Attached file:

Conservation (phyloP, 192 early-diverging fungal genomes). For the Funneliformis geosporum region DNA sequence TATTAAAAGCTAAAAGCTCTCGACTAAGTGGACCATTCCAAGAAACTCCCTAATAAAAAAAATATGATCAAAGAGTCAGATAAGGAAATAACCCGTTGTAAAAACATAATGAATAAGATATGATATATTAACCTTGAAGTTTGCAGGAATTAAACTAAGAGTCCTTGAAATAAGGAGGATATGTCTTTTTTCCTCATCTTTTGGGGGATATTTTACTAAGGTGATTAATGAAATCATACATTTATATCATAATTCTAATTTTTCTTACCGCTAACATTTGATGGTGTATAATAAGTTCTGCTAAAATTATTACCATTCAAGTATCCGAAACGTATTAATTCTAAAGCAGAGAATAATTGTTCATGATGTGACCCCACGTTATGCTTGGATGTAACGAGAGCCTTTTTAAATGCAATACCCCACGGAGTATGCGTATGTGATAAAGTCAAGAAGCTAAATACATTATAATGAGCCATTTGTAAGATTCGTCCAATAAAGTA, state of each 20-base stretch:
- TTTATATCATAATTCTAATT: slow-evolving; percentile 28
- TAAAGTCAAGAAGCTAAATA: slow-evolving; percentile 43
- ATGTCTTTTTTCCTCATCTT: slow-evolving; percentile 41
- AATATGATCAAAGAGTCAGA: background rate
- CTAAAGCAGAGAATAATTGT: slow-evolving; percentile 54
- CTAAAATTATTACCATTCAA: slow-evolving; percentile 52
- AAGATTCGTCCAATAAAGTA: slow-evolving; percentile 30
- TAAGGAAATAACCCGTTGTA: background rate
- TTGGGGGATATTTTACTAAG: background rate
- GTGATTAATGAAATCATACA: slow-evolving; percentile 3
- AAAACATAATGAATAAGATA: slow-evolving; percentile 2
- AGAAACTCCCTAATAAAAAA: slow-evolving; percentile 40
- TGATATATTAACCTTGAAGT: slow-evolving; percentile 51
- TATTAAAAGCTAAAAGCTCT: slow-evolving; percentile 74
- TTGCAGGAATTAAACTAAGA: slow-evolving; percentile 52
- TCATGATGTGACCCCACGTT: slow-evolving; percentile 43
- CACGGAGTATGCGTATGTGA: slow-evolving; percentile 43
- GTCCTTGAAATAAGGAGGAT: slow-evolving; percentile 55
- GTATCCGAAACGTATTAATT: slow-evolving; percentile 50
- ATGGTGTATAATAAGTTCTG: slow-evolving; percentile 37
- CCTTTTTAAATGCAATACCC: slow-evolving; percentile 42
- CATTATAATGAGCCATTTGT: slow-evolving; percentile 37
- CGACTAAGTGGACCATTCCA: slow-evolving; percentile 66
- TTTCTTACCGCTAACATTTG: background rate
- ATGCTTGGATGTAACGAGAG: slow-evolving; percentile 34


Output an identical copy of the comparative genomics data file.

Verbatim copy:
Conservation (phyloP, 192 early-diverging fungal genomes). For the Funneliformis geosporum region DNA sequence TATTAAAAGCTAAAAGCTCTCGACTAAGTGGACCATTCCAAGAAACTCCCTAATAAAAAAAATATGATCAAAGAGTCAGATAAGGAAATAACCCGTTGTAAAAACATAATGAATAAGATATGATATATTAACCTTGAAGTTTGCAGGAATTAAACTAAGAGTCCTTGAAATAAGGAGGATATGTCTTTTTTCCTCATCTTTTGGGGGATATTTTACTAAGGTGATTAATGAAATCATACATTTATATCATAATTCTAATTTTTCTTACCGCTAACATTTGATGGTGTATAATAAGTTCTGCTAAAATTATTACCATTCAAGTATCCGAAACGTATTAATTCTAAAGCAGAGAATAATTGTTCATGATGTGACCCCACGTTATGCTTGGATGTAACGAGAGCCTTTTTAAATGCAATACCCCACGGAGTATGCGTATGTGATAAAGTCAAGAAGCTAAATACATTATAATGAGCCATTTGTAAGATTCGTCCAATAAAGTA, state of each 20-base stretch:
- TTTATATCATAATTCTAATT: slow-evolving; percentile 28
- TAAAGTCAAGAAGCTAAATA: slow-evolving; percentile 43
- ATGTCTTTTTTCCTCATCTT: slow-evolving; percentile 41
- AATATGATCAAAGAGTCAGA: background rate
- CTAAAGCAGAGAATAATTGT: slow-evolving; percentile 54
- CTAAAATTATTACCATTCAA: slow-evolving; percentile 52
- AAGATTCGTCCAATAAAGTA: slow-evolving; percentile 30
- TAAGGAAATAACCCGTTGTA: background rate
- TTGGGGGATATTTTACTAAG: background rate
- GTGATTAATGAAATCATACA: slow-evolving; percentile 3
- AAAACATAATGAATAAGATA: slow-evolving; percentile 2
- AGAAACTCCCTAATAAAAAA: slow-evolving; percentile 40
- TGATATATTAACCTTGAAGT: slow-evolving; percentile 51
- TATTAAAAGCTAAAAGCTCT: slow-evolving; percentile 74
- TTGCAGGAATTAAACTAAGA: slow-evolving; percentile 52
- TCATGATGTGACCCCACGTT: slow-evolving; percentile 43
- CACGGAGTATGCGTATGTGA: slow-evolving; percentile 43
- GTCCTTGAAATAAGGAGGAT: slow-evolving; percentile 55
- GTATCCGAAACGTATTAATT: slow-evolving; percentile 50
- ATGGTGTATAATAAGTTCTG: slow-evolving; percentile 37
- CCTTTTTAAATGCAATACCC: slow-evolving; percentile 42
- CATTATAATGAGCCATTTGT: slow-evolving; percentile 37
- CGACTAAGTGGACCATTCCA: slow-evolving; percentile 66
- TTTCTTACCGCTAACATTTG: background rate
- ATGCTTGGATGTAACGAGAG: slow-evolving; percentile 34